One of Barack Obama’s closest aides suggested Sunday that the president-elect may renege on his promise to roll back George Bush’s tax cuts while Congressional Democrats said the new administration may unveil a stimulus plan that will cost taxpayers $700 billion.
That would be four times the size of the $175 billion stimulus president-elect Obama often touted during his campaign.
Sen. Charles Schumer (D-N.Y.) on Sunday said an economic recovery plan would have to cost $500 to $700 billion in order to be effective.
Appearing on ABC’s “This Week with George Stephanopoulos,” Schumer said that the economy is in “serious, serious trouble.” To fix it, a recovery plan would need to be “pretty big.”
“We’re on the edge of deflation. Once you get into deflation, you almost never get out. That’s what the Great Depression taught us. That’s what Japan taught us,” Schumer said. “So a strong shot in the arm, just the way Barack Obama has conceived it, infrastructure, green jobs, is what is needed.”
Schumer said his vision of the economic stimulus is “a little like having a new New Deal, but you do it before a depression occurs, not after.” Congress would be able to pass such a plan before President-elect Obama takes office to have it “on his desk by Inauguration Day,” Schumer added.
Speaking to CBS News on Sunday, House Speaker Nancy Pelosi said any stimulus package should be aimed at creating jobs immediately, and could contain a tax cut.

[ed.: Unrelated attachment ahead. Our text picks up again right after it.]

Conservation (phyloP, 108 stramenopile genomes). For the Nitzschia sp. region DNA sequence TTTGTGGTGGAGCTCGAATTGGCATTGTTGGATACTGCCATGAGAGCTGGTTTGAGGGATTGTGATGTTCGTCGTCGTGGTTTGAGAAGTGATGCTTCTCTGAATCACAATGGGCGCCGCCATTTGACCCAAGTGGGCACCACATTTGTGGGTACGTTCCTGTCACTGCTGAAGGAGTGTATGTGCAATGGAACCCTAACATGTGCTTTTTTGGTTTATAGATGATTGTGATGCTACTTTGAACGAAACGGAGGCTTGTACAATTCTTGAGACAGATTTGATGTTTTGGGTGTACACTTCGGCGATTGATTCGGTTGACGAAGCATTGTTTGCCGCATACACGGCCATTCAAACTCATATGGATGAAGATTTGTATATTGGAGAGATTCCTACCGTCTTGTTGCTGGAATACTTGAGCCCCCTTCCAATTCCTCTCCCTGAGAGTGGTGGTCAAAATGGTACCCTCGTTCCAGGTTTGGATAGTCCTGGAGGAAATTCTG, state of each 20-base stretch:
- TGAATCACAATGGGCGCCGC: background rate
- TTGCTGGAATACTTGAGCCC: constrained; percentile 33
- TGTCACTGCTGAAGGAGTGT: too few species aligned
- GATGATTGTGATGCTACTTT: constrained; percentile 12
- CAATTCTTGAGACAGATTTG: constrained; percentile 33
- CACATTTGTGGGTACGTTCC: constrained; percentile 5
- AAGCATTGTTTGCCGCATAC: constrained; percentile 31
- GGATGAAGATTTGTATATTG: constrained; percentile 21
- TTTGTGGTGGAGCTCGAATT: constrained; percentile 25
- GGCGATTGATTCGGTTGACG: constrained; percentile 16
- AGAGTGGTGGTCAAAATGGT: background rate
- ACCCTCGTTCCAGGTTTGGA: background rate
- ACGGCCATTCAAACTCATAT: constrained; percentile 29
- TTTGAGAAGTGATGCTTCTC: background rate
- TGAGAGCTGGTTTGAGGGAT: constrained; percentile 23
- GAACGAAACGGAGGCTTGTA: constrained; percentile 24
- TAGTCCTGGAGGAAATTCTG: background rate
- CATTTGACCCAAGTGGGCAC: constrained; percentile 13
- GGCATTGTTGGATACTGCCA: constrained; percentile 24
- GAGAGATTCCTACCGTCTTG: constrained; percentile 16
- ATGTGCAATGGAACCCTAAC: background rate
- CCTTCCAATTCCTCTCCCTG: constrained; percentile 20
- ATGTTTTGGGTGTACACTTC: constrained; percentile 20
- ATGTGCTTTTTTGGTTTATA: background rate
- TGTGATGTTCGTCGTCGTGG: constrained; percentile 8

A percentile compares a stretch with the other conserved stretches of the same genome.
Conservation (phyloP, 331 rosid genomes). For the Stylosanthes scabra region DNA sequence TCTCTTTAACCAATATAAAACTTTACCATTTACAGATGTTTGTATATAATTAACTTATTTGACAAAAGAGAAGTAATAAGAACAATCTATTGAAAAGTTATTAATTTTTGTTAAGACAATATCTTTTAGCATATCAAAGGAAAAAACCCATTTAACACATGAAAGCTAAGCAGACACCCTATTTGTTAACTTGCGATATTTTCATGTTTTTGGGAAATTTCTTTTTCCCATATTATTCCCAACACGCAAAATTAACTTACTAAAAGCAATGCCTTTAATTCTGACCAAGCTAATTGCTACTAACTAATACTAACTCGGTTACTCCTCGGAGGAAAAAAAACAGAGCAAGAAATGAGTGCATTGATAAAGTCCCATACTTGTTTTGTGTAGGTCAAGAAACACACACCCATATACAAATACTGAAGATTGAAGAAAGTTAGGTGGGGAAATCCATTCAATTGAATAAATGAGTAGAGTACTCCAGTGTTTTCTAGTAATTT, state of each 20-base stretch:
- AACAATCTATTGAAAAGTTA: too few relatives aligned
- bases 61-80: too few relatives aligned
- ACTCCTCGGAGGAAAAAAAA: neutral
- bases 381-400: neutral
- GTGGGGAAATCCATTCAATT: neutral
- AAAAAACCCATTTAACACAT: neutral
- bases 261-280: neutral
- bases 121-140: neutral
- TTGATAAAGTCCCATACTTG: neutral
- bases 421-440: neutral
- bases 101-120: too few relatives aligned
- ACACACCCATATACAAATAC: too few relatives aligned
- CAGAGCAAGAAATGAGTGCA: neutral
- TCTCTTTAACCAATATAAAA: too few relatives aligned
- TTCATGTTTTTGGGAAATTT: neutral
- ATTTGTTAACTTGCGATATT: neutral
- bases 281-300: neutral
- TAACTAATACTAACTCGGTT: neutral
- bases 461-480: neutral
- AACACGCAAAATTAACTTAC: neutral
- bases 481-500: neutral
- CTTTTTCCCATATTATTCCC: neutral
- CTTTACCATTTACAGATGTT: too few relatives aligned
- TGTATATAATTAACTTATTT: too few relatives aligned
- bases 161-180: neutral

"Something of several hundred billion would have to be some investment into the future, plus creating jobs immediately, and a tax cut," she said.
Republicans on Sunday did not rush to reject either the cost or the scale of what was being envisioned. Sen. Richard Shelby (Ala.), the ranking Republican on the Banking Committee, only asked for details.
“Well, I would like to see the details of any stimulus package: what it would do, how it would work, who would benefit from it,” said Shelby, who also appeared on the ABC program. “What we need is to really get the economy going. I think it’s fair to say that we Republicans will look at the details and see if we can support it. I want to support things that are meaningful for the economy, and I believe Senator Schumer does, too.”
Appearing on the same show, incoming White House senior adviser David Axelrod suggested Obama would push for a much larger package than the $175 billion stimulus he put forth on the campaign trail.
"He wants a plan big enough to deal with the large challenges we face. And I think there's a growing consensus across the spectrum among economists that we're going to have to do something big," Axelrod said
"We need to start digging our way out of this hole here or climbing our way out of this hole and stop digging, and that is our objective and that is what we are going to do," said Axelrod. But Axelrod, perhaps Obama’s closest adviser, declined to comment on the cost. "I'm not going to throw a figure out here," he said.
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